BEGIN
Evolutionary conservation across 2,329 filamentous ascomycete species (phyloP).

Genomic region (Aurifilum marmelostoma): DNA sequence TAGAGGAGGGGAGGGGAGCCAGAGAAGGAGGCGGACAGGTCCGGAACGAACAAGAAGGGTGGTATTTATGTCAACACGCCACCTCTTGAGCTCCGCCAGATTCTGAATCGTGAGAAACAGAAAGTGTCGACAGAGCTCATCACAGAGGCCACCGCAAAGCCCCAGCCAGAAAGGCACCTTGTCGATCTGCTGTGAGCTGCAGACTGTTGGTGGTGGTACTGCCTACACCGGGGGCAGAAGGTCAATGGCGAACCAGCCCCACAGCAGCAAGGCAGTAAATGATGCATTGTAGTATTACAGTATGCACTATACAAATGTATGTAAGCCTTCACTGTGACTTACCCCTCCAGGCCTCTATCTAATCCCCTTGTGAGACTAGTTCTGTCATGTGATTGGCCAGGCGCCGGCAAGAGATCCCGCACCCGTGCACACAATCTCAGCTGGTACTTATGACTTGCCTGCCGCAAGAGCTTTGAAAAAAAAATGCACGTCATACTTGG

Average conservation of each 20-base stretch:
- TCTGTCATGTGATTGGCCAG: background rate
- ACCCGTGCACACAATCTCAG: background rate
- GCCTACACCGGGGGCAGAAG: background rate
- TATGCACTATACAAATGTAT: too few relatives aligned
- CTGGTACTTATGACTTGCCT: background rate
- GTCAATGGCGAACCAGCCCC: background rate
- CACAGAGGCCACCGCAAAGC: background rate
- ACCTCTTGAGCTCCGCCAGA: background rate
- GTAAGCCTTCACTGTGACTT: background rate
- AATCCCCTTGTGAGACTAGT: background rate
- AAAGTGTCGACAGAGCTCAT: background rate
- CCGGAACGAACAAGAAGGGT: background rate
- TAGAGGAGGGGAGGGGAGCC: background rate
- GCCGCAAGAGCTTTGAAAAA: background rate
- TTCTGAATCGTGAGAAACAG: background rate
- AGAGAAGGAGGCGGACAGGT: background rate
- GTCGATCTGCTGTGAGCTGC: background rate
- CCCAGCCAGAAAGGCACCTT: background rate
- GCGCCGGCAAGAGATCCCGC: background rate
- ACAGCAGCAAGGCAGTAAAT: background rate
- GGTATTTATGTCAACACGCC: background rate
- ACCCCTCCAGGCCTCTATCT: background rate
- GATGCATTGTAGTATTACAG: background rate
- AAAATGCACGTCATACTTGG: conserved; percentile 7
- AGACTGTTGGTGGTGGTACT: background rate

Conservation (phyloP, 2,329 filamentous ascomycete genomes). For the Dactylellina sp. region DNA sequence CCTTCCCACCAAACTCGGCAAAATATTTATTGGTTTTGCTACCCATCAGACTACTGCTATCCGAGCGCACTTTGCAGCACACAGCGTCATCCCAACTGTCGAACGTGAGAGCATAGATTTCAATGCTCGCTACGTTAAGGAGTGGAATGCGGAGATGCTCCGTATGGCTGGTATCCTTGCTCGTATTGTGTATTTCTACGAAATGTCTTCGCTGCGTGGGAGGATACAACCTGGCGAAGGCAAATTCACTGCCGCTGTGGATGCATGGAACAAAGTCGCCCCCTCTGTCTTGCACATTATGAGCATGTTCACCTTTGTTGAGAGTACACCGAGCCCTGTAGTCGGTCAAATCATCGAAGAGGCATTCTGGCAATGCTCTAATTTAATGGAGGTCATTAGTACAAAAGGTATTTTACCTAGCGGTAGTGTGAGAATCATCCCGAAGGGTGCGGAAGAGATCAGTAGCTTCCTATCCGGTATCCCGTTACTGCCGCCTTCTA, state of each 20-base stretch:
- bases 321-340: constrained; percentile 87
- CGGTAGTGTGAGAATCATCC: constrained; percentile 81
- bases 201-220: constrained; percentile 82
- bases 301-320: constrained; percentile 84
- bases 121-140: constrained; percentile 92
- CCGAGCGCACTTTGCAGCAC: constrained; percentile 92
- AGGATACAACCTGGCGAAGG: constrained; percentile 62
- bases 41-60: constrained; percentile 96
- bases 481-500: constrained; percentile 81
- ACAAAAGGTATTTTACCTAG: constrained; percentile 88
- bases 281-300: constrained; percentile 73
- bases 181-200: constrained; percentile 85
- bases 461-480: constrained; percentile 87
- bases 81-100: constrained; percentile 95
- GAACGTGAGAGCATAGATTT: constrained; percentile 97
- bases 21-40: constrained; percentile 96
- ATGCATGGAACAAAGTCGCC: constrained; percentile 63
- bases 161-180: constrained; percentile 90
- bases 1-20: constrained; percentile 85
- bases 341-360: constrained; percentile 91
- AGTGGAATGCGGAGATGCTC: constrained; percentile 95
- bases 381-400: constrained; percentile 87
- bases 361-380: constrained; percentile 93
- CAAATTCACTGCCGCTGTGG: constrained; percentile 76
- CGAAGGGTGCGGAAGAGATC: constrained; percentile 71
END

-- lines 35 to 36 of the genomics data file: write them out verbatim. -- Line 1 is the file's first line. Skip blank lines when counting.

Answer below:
- CCGAGCGCACTTTGCAGCAC: constrained; percentile 92
- AGGATACAACCTGGCGAAGG: constrained; percentile 62